“Our goal is better connecting with consumers,” says Lucas Lentsch, Midwest Dairy’s CEO.
The changes — made after a year-long planning process with input from Midwest Dairy farmers, staff and partners, including retailers, cooperatives and others — include:
• A new “vision and mission” to work with, and listen more carefully to, consumers to better communicate the nutritiousness of dairy products.
• The new name, which for the first time represents Midwest Dairy as a single entity, and doesn’t include “Association” or “Council.”
• A new logo that conveys “the timeliness of dairy farmers and reminds consumers that dairy is, and always will be, wholesome and enjoyable,” Midwest Dairy says.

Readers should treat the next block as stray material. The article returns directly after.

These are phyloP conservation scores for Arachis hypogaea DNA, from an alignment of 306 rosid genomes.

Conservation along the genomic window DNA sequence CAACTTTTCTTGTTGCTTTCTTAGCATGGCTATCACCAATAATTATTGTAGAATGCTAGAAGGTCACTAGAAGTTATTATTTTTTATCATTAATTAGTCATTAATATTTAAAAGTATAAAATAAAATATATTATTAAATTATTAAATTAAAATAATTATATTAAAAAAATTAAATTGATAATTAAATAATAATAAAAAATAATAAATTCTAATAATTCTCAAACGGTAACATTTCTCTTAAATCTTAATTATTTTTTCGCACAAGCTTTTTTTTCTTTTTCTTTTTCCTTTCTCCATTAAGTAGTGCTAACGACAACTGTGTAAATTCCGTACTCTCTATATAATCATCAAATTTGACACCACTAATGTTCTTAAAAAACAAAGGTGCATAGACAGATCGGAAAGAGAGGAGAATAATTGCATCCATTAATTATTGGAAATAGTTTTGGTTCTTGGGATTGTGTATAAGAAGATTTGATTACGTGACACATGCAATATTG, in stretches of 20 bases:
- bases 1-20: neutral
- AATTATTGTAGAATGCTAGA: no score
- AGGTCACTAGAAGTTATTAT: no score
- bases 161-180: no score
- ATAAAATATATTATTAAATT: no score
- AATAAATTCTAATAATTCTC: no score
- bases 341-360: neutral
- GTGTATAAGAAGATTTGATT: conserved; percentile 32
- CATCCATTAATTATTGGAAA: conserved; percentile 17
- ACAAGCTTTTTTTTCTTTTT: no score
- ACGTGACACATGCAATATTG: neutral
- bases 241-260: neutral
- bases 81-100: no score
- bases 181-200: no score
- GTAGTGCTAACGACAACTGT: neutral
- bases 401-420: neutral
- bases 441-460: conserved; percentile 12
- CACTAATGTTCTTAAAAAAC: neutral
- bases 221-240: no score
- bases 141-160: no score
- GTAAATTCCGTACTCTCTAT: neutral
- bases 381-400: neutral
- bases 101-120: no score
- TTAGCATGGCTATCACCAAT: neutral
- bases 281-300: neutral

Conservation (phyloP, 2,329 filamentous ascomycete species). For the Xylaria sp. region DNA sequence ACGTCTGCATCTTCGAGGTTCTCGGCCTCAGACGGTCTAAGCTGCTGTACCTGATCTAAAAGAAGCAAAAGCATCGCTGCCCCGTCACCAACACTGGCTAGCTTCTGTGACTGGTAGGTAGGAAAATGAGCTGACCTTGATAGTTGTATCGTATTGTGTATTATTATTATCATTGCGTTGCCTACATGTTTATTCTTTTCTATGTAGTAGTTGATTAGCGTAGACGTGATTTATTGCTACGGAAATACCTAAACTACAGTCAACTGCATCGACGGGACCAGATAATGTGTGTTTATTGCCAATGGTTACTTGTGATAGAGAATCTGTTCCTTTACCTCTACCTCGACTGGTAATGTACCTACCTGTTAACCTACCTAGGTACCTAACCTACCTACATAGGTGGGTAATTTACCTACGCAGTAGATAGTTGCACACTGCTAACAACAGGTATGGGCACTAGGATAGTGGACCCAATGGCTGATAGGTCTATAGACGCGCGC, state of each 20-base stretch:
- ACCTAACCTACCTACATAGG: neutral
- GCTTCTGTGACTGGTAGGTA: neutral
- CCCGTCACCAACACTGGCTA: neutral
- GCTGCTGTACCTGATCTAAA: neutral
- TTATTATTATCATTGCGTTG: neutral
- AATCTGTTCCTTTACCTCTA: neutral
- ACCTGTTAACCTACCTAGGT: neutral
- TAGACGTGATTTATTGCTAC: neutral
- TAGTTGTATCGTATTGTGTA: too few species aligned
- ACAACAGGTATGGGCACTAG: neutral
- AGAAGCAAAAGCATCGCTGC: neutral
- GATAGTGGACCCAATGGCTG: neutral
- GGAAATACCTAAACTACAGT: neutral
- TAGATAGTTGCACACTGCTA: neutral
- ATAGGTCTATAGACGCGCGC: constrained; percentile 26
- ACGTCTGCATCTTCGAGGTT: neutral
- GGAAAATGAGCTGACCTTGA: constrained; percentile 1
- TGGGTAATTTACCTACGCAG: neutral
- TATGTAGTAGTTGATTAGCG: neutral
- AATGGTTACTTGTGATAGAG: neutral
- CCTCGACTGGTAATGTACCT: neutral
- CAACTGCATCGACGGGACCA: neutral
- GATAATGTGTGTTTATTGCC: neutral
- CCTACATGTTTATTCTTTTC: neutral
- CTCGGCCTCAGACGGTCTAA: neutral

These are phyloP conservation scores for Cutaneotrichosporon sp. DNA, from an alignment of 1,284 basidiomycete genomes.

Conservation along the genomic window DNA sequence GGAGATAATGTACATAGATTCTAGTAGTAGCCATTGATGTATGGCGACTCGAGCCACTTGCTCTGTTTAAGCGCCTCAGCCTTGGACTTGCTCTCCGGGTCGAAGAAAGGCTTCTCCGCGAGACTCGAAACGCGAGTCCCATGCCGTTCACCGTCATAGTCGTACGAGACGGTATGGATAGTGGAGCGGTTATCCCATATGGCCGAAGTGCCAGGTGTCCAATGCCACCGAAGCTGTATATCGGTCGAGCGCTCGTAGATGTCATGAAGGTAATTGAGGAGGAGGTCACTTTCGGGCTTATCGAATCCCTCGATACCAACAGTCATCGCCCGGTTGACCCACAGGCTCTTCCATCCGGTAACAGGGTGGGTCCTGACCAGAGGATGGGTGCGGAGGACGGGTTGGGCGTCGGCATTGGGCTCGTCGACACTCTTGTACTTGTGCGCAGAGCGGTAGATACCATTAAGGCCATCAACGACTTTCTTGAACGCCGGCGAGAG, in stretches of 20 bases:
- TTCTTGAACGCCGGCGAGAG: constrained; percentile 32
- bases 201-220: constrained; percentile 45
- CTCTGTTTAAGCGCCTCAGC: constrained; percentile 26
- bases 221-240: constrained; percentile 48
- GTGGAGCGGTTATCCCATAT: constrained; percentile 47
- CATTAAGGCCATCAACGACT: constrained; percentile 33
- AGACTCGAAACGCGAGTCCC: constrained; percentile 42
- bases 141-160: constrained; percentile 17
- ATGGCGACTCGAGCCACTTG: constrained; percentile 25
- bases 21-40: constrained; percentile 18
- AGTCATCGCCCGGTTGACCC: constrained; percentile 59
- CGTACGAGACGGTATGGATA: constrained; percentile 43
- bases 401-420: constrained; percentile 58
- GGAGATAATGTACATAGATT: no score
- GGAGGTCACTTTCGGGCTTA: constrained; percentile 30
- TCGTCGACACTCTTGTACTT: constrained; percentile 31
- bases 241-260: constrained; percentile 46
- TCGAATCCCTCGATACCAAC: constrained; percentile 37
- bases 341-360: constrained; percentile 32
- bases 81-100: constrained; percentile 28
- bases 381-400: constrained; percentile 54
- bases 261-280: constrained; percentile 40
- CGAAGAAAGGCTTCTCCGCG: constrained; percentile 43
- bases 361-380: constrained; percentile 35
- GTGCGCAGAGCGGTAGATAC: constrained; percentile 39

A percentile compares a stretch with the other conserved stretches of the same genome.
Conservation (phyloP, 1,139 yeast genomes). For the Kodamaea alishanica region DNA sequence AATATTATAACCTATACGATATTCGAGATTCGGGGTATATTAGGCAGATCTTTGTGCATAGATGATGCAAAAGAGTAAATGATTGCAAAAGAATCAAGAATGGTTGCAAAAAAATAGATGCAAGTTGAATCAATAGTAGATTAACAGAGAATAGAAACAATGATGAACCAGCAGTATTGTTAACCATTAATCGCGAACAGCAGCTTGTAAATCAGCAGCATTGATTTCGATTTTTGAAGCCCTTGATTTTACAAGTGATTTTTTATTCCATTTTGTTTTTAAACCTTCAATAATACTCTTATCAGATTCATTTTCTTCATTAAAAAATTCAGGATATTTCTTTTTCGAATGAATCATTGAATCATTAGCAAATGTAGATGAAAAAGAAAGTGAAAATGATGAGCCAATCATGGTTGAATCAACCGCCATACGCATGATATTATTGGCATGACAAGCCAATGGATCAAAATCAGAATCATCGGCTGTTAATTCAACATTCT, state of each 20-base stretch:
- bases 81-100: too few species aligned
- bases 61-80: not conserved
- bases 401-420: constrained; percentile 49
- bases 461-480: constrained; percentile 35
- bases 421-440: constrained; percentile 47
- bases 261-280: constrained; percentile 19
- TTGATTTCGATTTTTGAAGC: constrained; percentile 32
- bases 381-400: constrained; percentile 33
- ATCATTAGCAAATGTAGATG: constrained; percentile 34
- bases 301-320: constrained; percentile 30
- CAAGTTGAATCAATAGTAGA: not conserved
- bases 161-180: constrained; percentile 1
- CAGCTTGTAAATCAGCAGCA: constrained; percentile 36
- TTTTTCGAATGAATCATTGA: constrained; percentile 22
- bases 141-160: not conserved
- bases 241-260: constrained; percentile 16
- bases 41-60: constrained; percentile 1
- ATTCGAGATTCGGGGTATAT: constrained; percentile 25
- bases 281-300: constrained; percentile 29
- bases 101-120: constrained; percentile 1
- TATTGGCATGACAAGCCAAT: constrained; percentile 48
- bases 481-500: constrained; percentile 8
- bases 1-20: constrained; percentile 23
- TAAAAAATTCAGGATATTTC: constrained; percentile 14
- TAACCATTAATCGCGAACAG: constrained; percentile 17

• Plunging milk prices have stressed dairy farmers nationwide. Midwest Dairy is optimistic that its changes will help producers in both the short- and long-term, Lentsch says.
The organization, which has offices in St. Paul and Buffalo, Minn., Ankeny, Iowa, and Overland Park, Kan., represents 7,000 dairy farm families and promotes dairy sales, fosters innovation and inspires consumer confidence in dairy products and practices. It’s funded by checkoff money from dairy farmers in Minnesota, North Dakota, South Dakota, Nebraska, Iowa, Illinois, Missouri, Kansas, Arkansas and eastern Oklahoma.
Some of those states, particularly South Dakota, have worked to expand their respective dairy industries, in part by attracting California dairy operations affected by environmental and regulatory concerns there.
Lentsch said he’s confident the Midwest dairy industry will continue to grow, and that the changes at Midwest Dairy will contribute to that growth.
By: Jonathan Knutson